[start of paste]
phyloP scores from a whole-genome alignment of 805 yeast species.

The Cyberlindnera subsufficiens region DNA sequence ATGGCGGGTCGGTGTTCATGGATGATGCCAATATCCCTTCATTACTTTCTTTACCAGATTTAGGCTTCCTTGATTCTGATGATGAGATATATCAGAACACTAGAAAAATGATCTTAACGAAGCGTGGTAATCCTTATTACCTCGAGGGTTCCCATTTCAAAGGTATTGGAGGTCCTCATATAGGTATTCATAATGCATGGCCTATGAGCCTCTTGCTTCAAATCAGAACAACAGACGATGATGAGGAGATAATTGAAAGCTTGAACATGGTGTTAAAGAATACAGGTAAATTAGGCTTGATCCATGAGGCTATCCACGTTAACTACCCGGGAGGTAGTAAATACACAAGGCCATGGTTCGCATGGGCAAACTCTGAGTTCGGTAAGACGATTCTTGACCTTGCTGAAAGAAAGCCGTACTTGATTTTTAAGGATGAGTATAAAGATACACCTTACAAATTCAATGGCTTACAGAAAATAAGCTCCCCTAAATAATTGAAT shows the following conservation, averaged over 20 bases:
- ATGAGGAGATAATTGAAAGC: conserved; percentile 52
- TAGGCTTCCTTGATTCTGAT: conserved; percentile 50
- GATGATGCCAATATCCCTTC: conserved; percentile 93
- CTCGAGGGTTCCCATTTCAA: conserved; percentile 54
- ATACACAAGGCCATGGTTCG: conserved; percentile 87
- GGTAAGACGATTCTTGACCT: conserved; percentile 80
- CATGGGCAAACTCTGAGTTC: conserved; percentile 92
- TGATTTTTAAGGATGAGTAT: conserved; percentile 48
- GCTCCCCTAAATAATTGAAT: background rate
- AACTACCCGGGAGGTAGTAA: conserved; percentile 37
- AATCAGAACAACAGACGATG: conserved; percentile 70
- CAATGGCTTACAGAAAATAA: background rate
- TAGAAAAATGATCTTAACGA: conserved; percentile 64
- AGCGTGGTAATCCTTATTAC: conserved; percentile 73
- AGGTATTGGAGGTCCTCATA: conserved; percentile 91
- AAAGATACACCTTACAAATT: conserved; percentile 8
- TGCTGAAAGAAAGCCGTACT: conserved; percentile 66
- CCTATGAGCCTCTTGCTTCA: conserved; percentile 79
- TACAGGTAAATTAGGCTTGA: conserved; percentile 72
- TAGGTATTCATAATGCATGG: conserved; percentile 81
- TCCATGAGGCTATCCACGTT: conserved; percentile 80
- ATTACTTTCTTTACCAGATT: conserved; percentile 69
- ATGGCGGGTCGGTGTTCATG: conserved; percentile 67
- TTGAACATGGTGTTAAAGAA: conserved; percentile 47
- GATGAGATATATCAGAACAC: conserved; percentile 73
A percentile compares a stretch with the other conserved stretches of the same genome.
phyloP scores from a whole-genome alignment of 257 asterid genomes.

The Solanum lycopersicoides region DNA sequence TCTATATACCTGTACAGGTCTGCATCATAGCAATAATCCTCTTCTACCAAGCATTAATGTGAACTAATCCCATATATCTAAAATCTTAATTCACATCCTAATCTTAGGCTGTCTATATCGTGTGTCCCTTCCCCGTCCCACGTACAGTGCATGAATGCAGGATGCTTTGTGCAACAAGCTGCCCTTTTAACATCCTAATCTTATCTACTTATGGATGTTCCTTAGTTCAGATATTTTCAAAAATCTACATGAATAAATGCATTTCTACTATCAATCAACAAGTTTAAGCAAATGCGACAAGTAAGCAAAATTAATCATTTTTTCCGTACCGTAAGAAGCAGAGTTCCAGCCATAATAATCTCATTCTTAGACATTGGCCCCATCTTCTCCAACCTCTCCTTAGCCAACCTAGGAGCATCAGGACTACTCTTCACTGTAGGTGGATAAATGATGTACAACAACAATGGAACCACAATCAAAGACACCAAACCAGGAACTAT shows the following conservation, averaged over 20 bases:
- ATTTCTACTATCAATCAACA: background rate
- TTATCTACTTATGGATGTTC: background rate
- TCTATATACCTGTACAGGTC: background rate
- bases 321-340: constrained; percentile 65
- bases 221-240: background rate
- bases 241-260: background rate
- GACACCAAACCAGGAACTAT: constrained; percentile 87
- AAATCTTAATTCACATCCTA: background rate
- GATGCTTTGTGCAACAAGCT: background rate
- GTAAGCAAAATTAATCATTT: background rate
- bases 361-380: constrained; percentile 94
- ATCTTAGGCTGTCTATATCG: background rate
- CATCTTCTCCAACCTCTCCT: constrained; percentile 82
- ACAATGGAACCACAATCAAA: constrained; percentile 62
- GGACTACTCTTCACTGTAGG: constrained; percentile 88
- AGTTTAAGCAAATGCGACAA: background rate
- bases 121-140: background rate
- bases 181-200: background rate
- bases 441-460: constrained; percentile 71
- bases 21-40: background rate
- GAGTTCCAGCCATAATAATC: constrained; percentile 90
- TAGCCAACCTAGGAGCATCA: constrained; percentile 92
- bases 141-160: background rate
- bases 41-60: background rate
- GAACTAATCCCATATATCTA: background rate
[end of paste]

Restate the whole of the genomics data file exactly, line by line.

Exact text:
phyloP scores from a whole-genome alignment of 805 yeast species.

The Cyberlindnera subsufficiens region DNA sequence ATGGCGGGTCGGTGTTCATGGATGATGCCAATATCCCTTCATTACTTTCTTTACCAGATTTAGGCTTCCTTGATTCTGATGATGAGATATATCAGAACACTAGAAAAATGATCTTAACGAAGCGTGGTAATCCTTATTACCTCGAGGGTTCCCATTTCAAAGGTATTGGAGGTCCTCATATAGGTATTCATAATGCATGGCCTATGAGCCTCTTGCTTCAAATCAGAACAACAGACGATGATGAGGAGATAATTGAAAGCTTGAACATGGTGTTAAAGAATACAGGTAAATTAGGCTTGATCCATGAGGCTATCCACGTTAACTACCCGGGAGGTAGTAAATACACAAGGCCATGGTTCGCATGGGCAAACTCTGAGTTCGGTAAGACGATTCTTGACCTTGCTGAAAGAAAGCCGTACTTGATTTTTAAGGATGAGTATAAAGATACACCTTACAAATTCAATGGCTTACAGAAAATAAGCTCCCCTAAATAATTGAAT shows the following conservation, averaged over 20 bases:
- ATGAGGAGATAATTGAAAGC: conserved; percentile 52
- TAGGCTTCCTTGATTCTGAT: conserved; percentile 50
- GATGATGCCAATATCCCTTC: conserved; percentile 93
- CTCGAGGGTTCCCATTTCAA: conserved; percentile 54
- ATACACAAGGCCATGGTTCG: conserved; percentile 87
- GGTAAGACGATTCTTGACCT: conserved; percentile 80
- CATGGGCAAACTCTGAGTTC: conserved; percentile 92
- TGATTTTTAAGGATGAGTAT: conserved; percentile 48
- GCTCCCCTAAATAATTGAAT: background rate
- AACTACCCGGGAGGTAGTAA: conserved; percentile 37
- AATCAGAACAACAGACGATG: conserved; percentile 70
- CAATGGCTTACAGAAAATAA: background rate
- TAGAAAAATGATCTTAACGA: conserved; percentile 64
- AGCGTGGTAATCCTTATTAC: conserved; percentile 73
- AGGTATTGGAGGTCCTCATA: conserved; percentile 91
- AAAGATACACCTTACAAATT: conserved; percentile 8
- TGCTGAAAGAAAGCCGTACT: conserved; percentile 66
- CCTATGAGCCTCTTGCTTCA: conserved; percentile 79
- TACAGGTAAATTAGGCTTGA: conserved; percentile 72
- TAGGTATTCATAATGCATGG: conserved; percentile 81
- TCCATGAGGCTATCCACGTT: conserved; percentile 80
- ATTACTTTCTTTACCAGATT: conserved; percentile 69
- ATGGCGGGTCGGTGTTCATG: conserved; percentile 67
- TTGAACATGGTGTTAAAGAA: conserved; percentile 47
- GATGAGATATATCAGAACAC: conserved; percentile 73
A percentile compares a stretch with the other conserved stretches of the same genome.
phyloP scores from a whole-genome alignment of 257 asterid genomes.

The Solanum lycopersicoides region DNA sequence TCTATATACCTGTACAGGTCTGCATCATAGCAATAATCCTCTTCTACCAAGCATTAATGTGAACTAATCCCATATATCTAAAATCTTAATTCACATCCTAATCTTAGGCTGTCTATATCGTGTGTCCCTTCCCCGTCCCACGTACAGTGCATGAATGCAGGATGCTTTGTGCAACAAGCTGCCCTTTTAACATCCTAATCTTATCTACTTATGGATGTTCCTTAGTTCAGATATTTTCAAAAATCTACATGAATAAATGCATTTCTACTATCAATCAACAAGTTTAAGCAAATGCGACAAGTAAGCAAAATTAATCATTTTTTCCGTACCGTAAGAAGCAGAGTTCCAGCCATAATAATCTCATTCTTAGACATTGGCCCCATCTTCTCCAACCTCTCCTTAGCCAACCTAGGAGCATCAGGACTACTCTTCACTGTAGGTGGATAAATGATGTACAACAACAATGGAACCACAATCAAAGACACCAAACCAGGAACTAT shows the following conservation, averaged over 20 bases:
- ATTTCTACTATCAATCAACA: background rate
- TTATCTACTTATGGATGTTC: background rate
- TCTATATACCTGTACAGGTC: background rate
- bases 321-340: constrained; percentile 65
- bases 221-240: background rate
- bases 241-260: background rate
- GACACCAAACCAGGAACTAT: constrained; percentile 87
- AAATCTTAATTCACATCCTA: background rate
- GATGCTTTGTGCAACAAGCT: background rate
- GTAAGCAAAATTAATCATTT: background rate
- bases 361-380: constrained; percentile 94
- ATCTTAGGCTGTCTATATCG: background rate
- CATCTTCTCCAACCTCTCCT: constrained; percentile 82
- ACAATGGAACCACAATCAAA: constrained; percentile 62
- GGACTACTCTTCACTGTAGG: constrained; percentile 88
- AGTTTAAGCAAATGCGACAA: background rate
- bases 121-140: background rate
- bases 181-200: background rate
- bases 441-460: constrained; percentile 71
- bases 21-40: background rate
- GAGTTCCAGCCATAATAATC: constrained; percentile 90
- TAGCCAACCTAGGAGCATCA: constrained; percentile 92
- bases 141-160: background rate
- bases 41-60: background rate
- GAACTAATCCCATATATCTA: background rate